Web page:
Acts of charity for the ‘not so rich’ is very different compared to the ultra-rich. When you don’t have a huge amount set aside every year towards charity, the funds donated are more a factor of what is the need and what is the ‘free cash flow‘ like. When the ‘ask’ for the funds is far more than what one is prepared to donate, a small ‘fundraiser’ is a good solution. This is a story of one such fundraiser.
Sankalp is a school for the underprivileged kids in Gurgaon/Gurugram. I have had a long association with the school. Starting with donating the proceeds from a used book sale, which my daughter and her friends did in their school fair in 2014, we have been donating to the school regularly. So I got interested when the school director shared the picture of a blanket donation event in the school early December.
Instinctively, I wrote back to the director and said I would also like to do something similar for the kids. He suggested donating sweaters to all the kids. Without realising what it would actually cost, I committed to the idea of donating sweaters to all 210 kids in the school. School would take care of the procurement process, I just had to give the cheque.
While I had agreed on a whim, I was not looking at sponsoring the entire ₹50k for donation, I was planning for a fundraiser. Fundraisers, regardless of however wide is the network, are never easy. While you may be clear on the intent and need for the funds, others have their own cycle of thought and timing for charity. Having had some sour experiences in the past, I was aware of the challenges. But before I could delve further on the chances, I got a message from the director. “In case you find it appropriate I would also like to participate in this program and share 50% cost.”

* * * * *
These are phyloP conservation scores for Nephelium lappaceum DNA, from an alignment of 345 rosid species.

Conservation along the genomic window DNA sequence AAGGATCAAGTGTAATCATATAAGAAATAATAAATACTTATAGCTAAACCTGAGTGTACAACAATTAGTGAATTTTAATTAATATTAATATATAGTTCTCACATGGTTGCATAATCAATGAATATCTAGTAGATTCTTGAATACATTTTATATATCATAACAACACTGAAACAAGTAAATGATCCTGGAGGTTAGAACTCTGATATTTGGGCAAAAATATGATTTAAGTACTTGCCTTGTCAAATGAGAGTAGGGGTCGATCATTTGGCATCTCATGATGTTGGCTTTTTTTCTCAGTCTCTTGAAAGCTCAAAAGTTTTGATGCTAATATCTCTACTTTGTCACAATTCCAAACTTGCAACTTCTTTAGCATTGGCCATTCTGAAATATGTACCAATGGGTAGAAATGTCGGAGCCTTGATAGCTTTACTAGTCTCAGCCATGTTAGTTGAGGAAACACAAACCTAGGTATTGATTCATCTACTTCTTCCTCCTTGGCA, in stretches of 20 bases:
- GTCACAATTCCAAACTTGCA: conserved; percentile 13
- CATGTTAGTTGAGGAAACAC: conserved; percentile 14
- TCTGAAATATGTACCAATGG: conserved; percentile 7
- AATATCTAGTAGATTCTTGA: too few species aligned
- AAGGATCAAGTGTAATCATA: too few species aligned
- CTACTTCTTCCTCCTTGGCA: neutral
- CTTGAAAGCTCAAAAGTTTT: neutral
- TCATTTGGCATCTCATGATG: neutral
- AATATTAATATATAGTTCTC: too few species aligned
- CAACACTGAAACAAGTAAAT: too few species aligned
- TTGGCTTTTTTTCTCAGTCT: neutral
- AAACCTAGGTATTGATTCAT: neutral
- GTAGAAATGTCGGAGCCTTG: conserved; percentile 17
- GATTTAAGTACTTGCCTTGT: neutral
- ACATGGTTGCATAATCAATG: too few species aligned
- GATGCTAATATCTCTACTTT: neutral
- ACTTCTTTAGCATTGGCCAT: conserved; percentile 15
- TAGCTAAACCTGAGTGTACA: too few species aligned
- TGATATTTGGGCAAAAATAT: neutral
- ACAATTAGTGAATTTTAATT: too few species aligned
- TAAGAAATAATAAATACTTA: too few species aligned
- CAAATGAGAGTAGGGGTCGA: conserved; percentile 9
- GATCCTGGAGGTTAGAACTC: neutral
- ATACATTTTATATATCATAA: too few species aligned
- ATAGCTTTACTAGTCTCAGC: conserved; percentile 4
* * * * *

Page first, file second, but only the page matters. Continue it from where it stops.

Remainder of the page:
I was touched by the director’s gesture. As the key administrator of the school, he was anyway dedicating a bulk of his time to the cause and had made many such donations in the past, there was no reason for him to contribute. But of course, it reduced the pressure on me for the overall fundraise. But I still told him that I will consider his request after seeing the result of the fundraiser.
A post on Facebook generated immediate response and a friend committed ₹2000. Similarly, a post on LinkedIn generated interest and one acquaintance committed to ₹5000. A WhatsApp message to a friend led to another ₹6000 from her friend.
After the first round of messages had not evoked any response, my reminder messages evoked some more interest and a couple of friends in my college WhatsApp group committed to ₹500 and ₹3500. I was at the 30% of the campaign and had exhausted my channel of resources.
Not wanting to delay the initiative, I decided to consider the director’s offer. I chipped in with another ₹20,000 and informed him that I could collect only Rs 37,000 and requested if he would be kind enough to fund the balance. To my surprise, the director responded back and informed that they had found some existing stock of sweaters from the previous campaign and hence ₹37,000 will be enough for the campaign. I was glad to have not had to need the director’s funds.
A few days after this, I got yet another message. A distant college friend who had seen my message on the group late, said she would like to contribute ₹10,000, further reducing my share of contribution.
The reason I share this story is that a campaign which I could have been overwhelmed by, requiring ₹50,000 from me, ultimately ended up being an easy one and with me having to contribute only ₹10,000.
Many times in life, we undermine what we can do. We tend to view ourselves as way too insignificant and do not take up a task. We use that as an excuse to not even try finding a solution. However, once we commit to a cause, even if half-heartedly, then the world conspires to help attain the goal or objective. Especially when we are doing an act of kindness, the help comes from the most unlikeliest of sources and when we least expect it. So keep yourself exposed to such opportunities and never give up till you have tried your best.